Rain returned during the evening of the 19th, becoming heavy and accompanied by lightning and thunder early on the 20th before ending later in the morning. Up north, Rockaway (Morris) led the way with 1.73”, while in the south, Sea Isle City (Cape May) came in with 1.63”. Central NJ saw as much as 1.63” and 1.61” at two Franklin Township (Somerset) locations, with South Harrison (Gloucester) at 1.57” and Brigantine (Atlantic) 1.46”, further demonstrating the statewide soaking from this event. Blairstown was “driest” with 0.48”, while 107 CoCoRaHS stations caught 1.00”–1.73” and 113 saw 0.50”–0.99”.

An offshore low on the 22nd brushed eastern NJ with some showers that amounted to, at most, 0.32” at two Long Branch (Monmouth) stations and 0.29” in Glen Rock. The last soaker of the month began with some light rain late on the 25th before getting into high gear twice on the 26th. First were a few lines of mid-day storms racing south to north up the state. As a front arrived near sunset, a squall line moved eastward, accompanied by heavy rain, lightning, small hail, and strong winds. Southern areas saw the worst conditions, including scattered hail and winds gusting as high as 60 mph at LACT, which led to some minor damage. Elsewhere, High Point Monument (Sussex) reached 52 mph and four stations recorded 40–44 mph gusts. A Lower Township (Cape May) station caught 1.57”, with two other sites in the township seeing 1.35” and 1.40”. Pittsgrove (Salem) received 1.45”, Brigantine 1.42”, Hopewell Township (Mercer) 1.40”, and Washington Township (Gloucester) 1.37”. Of the 220 CoCoRaHS reports, 78 came in with 1.00”–1.57”, 112 between 0.75”–0.99”, and 30 from 0.46” (Manchester Township) to 0.74”.

In what was a rather windy month, in addition to the gusty winds previously mentioned on the 15th and 26th, there were ten other days with at least one NJWxNet station gusting to 40 mph. The 1st saw High Point Monument (HPM) at 44 mph, Pennsauken (Camden) and LACT each up to 42 mph, and Fortescue (Cumberland) 40 mph. On the 3rd, HPM reached 56 mph, Stewartsville (Warren) 46 mph, Seaside Heights (Ocean) 45 mph, and ten stations from 40–44 mph. HPM reached 46 mph on the 4th and 40 mph on the 9th. Berkeley Township topped out at 40 mph on the 12th and HPM 44 mph on the 16th. Winds on the 19th gusted to 44 mph in Woodbine (Cape May), 41 mph at both Harvey Cedars (Ocean) and Berkeley Township, and 40 mph in Pennsauken. A windy 20th found Dennis Township (Cape May) gusting to 50 mph, Harvey Cedars and HPM at 45 mph, Fortescue 44 mph, and Berkeley Township 40 mph. HPM hit 41 mph on the 24th. Yet another windy day saw HPM and Seaside Heights reach 52 mph on the 27th, with Pennsauken coming in at 51 mph, and 22 other NJWxNet stations gusting from 40–49 mph.

The lowest April barometric pressure across NJ was close to 29.30” on the 15th. The highest pressure was near 30.50” on the 5th.


An examination of the 64 NJWxNet stations reporting temperatures in April found eight afternoons with temperatures topping out at 75° or higher at one or more locations. There were twelve days when the temperature fell to 32° or colder (April observations excluded the malfunctioning Walpack [Sussex] location, which was repaired on the 30th).

Freezing temperatures occurred on the first seven days of the month. On the 1st, HPM fell to 22° and Berkeley Township and High Point (Sussex) reached 23°. Every network station was at or below the freezing mark except the 33° reading at LACT. The 2nd was the coldest April morning in most locations, though four WxNet stations remained above freezing, including Harvey Cedars at 39°. Berkeley Township fell to 17°, Sandyston (Sussex) 18°, and Pequest (Warren) 19°. Sandyston and Pequest were, respectively, 26° and 27° on the 3rd. Berkeley Township dropped to 26° and Pequest and Sandyston 27° on the 4th. Sandyston was 27° and HPM and High Point each 28° on the 5th. HPM was 29° and High Point 30° on the 6th. Sandyston was 31° and Pequest and Berkeley Township each 32° on the 7th.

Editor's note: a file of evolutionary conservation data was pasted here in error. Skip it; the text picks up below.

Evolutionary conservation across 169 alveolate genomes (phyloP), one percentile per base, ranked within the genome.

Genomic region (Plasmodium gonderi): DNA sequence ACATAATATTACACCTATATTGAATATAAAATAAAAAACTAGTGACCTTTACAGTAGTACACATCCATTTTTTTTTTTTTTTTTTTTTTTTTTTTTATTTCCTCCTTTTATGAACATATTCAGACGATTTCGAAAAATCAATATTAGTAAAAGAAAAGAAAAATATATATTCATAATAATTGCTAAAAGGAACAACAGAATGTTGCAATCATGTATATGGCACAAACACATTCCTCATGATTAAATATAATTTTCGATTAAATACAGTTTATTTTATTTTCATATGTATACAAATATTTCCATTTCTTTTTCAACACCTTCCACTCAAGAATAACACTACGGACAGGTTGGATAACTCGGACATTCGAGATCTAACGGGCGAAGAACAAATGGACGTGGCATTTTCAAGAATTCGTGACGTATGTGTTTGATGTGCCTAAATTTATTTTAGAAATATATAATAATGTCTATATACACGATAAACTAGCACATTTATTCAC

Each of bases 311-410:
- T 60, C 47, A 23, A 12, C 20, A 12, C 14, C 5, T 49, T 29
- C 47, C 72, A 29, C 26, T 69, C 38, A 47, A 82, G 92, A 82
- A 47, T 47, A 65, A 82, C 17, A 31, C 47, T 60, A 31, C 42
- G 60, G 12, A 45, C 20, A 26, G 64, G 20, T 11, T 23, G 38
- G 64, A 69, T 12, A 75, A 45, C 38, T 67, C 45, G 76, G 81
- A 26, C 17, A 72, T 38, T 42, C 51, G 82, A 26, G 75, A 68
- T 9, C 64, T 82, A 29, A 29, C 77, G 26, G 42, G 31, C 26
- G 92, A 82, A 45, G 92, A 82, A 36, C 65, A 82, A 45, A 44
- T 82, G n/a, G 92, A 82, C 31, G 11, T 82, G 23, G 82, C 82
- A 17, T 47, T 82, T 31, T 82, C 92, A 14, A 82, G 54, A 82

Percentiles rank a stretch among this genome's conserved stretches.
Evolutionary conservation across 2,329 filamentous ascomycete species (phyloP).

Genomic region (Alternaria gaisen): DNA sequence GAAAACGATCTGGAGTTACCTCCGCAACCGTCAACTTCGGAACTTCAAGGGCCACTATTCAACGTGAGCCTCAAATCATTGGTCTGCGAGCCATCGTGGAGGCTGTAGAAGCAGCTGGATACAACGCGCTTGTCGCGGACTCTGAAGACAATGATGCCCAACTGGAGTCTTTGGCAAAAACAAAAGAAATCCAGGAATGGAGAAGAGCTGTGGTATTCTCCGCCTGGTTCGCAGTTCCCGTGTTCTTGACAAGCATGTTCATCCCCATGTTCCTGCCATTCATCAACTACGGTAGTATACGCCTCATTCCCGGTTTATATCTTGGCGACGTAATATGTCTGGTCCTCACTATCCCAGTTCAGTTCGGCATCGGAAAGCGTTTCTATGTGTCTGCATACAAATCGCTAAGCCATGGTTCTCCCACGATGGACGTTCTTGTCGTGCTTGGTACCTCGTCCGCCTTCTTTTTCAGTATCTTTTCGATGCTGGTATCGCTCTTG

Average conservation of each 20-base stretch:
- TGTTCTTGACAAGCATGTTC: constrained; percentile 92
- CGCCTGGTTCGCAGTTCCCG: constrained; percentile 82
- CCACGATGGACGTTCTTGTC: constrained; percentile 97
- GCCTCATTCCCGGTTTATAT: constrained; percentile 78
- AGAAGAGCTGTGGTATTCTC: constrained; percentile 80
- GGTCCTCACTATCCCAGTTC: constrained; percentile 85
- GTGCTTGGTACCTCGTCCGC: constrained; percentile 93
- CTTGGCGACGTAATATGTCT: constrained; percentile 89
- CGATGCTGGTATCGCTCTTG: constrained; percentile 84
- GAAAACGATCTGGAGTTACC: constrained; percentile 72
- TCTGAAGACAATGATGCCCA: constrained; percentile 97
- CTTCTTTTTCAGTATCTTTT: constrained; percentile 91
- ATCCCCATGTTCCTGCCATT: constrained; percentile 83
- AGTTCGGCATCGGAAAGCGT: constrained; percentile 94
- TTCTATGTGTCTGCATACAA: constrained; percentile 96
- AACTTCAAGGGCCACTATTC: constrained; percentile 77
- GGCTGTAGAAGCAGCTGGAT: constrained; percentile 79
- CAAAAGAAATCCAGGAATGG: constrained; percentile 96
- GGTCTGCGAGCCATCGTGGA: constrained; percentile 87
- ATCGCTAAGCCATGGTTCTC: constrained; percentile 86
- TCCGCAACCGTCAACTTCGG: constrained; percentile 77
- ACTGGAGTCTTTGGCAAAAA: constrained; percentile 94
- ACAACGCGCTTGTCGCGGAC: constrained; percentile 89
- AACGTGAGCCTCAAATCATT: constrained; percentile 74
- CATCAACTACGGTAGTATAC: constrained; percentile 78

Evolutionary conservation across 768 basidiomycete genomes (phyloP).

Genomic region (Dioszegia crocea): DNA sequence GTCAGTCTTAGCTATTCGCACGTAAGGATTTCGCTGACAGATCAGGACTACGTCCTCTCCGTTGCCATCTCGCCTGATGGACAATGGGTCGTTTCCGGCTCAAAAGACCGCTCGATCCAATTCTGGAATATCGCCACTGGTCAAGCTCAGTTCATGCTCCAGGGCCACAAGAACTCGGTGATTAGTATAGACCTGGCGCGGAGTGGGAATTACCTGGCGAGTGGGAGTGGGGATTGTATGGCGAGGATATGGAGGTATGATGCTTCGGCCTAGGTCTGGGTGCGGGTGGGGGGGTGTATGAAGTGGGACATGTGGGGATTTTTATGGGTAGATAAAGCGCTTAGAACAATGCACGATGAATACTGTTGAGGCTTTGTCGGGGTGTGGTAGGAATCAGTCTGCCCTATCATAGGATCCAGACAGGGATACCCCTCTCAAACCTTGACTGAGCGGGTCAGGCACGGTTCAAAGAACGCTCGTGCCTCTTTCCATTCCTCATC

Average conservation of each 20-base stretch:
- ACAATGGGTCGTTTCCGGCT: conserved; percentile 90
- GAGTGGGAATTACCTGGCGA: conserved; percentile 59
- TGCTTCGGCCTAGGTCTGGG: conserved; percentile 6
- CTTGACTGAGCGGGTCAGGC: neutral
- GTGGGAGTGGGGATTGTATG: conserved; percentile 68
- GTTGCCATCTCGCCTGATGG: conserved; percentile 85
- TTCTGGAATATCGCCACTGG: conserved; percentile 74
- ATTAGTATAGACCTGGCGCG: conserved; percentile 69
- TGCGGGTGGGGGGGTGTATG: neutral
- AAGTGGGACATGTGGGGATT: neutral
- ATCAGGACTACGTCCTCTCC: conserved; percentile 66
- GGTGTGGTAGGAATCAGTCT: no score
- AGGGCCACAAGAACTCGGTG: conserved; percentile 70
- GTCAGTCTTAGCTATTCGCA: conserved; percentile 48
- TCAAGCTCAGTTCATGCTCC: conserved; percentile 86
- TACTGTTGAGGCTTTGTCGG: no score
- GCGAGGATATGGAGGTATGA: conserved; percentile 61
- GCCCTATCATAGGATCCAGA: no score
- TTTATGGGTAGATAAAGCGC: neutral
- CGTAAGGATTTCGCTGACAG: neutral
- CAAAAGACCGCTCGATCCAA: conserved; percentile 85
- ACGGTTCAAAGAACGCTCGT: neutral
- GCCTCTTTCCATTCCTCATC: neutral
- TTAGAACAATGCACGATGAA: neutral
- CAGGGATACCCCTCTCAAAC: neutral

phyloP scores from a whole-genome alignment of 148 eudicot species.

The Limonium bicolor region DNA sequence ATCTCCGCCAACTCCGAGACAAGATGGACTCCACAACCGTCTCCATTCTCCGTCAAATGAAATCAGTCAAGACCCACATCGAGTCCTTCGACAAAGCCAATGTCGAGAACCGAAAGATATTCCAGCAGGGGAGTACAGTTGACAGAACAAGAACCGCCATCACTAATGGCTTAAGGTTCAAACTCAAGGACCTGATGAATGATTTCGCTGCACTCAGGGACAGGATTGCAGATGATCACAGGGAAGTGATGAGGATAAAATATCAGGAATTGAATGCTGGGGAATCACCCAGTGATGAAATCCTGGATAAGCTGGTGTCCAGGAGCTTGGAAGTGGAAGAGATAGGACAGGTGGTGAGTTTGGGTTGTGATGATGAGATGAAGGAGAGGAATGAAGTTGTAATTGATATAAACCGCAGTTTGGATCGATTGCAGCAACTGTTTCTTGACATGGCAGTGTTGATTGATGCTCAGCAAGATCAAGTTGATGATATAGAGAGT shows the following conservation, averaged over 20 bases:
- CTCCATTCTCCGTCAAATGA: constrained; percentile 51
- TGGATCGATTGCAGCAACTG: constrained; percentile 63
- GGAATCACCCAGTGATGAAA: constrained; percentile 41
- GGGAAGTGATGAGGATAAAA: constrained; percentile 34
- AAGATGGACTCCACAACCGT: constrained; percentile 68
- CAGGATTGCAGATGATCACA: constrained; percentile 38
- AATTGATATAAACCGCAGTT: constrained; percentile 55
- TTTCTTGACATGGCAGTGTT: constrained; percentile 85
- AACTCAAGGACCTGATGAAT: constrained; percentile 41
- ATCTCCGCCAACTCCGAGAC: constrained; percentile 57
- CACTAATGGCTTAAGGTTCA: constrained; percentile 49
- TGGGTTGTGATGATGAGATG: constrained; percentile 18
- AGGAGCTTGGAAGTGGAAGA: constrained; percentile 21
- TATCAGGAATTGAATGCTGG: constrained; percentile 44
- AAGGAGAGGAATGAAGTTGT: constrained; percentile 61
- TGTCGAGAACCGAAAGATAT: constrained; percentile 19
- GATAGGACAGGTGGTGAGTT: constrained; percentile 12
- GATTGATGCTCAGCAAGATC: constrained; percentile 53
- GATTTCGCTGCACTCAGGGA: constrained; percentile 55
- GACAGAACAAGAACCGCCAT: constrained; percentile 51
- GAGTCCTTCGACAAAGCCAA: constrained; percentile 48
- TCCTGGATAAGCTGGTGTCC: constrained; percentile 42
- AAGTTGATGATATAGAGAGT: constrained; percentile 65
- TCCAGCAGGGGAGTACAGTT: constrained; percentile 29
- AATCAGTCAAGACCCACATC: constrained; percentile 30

Berkeley Township and HPM hit the freezing mark on the 10th, with Sandyston and HPM 30°. Berkeley Township and High Point fell to 31° on the 11th. Pequest bottomed out at 30° and HPM 32° on the 16th. Sandyston saw a low of 32° on the 28th. A late freeze occurred in scattered areas of the interior on the 29th, perhaps the last one of the season for most or all locations. Pequest and Sandyston fell to 27°, Basking Ridge (Somerset) and Hackettstown (Warren) both to 29°, and eleven other stations were from 30°–32°. Mildest was Harvey Cedars at 45°.

The first warm day of April exploded onto the scene on the 8th, with Egg Harbor Township and Sicklerville (Camden) each making it to 84°. This ultimately proved to be the warmest temperature of the month. On the 8th, 34 other NJWxNet station rose to 80°–83°. Coastal Harvey Cedars did not join in, only reaching 65°. The thermometer in southwest Jersey and up the Delaware Valley reached close to 70° on the afternoon of the 9th (Figure 3). However, cool air off the Atlantic won out over the eastern two thirds of the state, keeping temperatures as cool as the mid-40°s along the northern coast. This epitomizes the atmospheric battle that often unfolds across NJ during spring afternoons.

2:12 PM NJ temperature map
Figure 3. Temperatures across NJ at 2:12PM EDT on April 9th as observed at NJWxNet and Delaware Environmental Observing System sites.

Five afternoons from the 12th–19th saw temperatures over 75° at spots in the state. On the 12th, Sicklerville was 78° and Hamilton (Mercer) and Mansfield (Burlington) both 77°. Hawthorne (Passaic) hit 80° on the 13th, with four stations at 79°. Hawthorne stood alone at 76° on the 14th. The 18th dawned with quite uniform low temperatures in the upper 40 °s and low 50°s across NJ (Figure 4). However, come the afternoon, sunny skies caused temperatures soar to the low 80s in much of south Jersey, while clouds in the north and a sea breeze along the immediate coast kept temperatures in the mid 50°s to low 60°s. For the day, Howell (Monmouth) and Sicklerville made it to 83°, with 19 other stations from 80°–82°. High Point and Sandyston only reached 55°. Sicklerville’s daily minimum was 49°, giving that site a diurnal range of 34°, while at Harvey Cedars the range was only 8° (58° max/50° min). Six stations made it to 80° on the 19th.

Daily min/max temperatures on April 18th
Figure 4. Minimum (left) and maximum (right) daily temperatures across NJ on April 18th as observed at NJWxNet sites.

The 23rd brought maximums of 82° to Egg Harbor Township (Atlantic), Sicklerville, and Hamilton, with 21 other stations from 80°–81°. Woodbine and Sicklerville reached 75° on the 24th. Some warm air barely made it north into far southern NJ on the 30th. Woodbine topped out at 79° and Bivalve (Cumberland) and Cape May Courthouse (Cape May) rose to 78°. High Point Monument only made it up to 55°.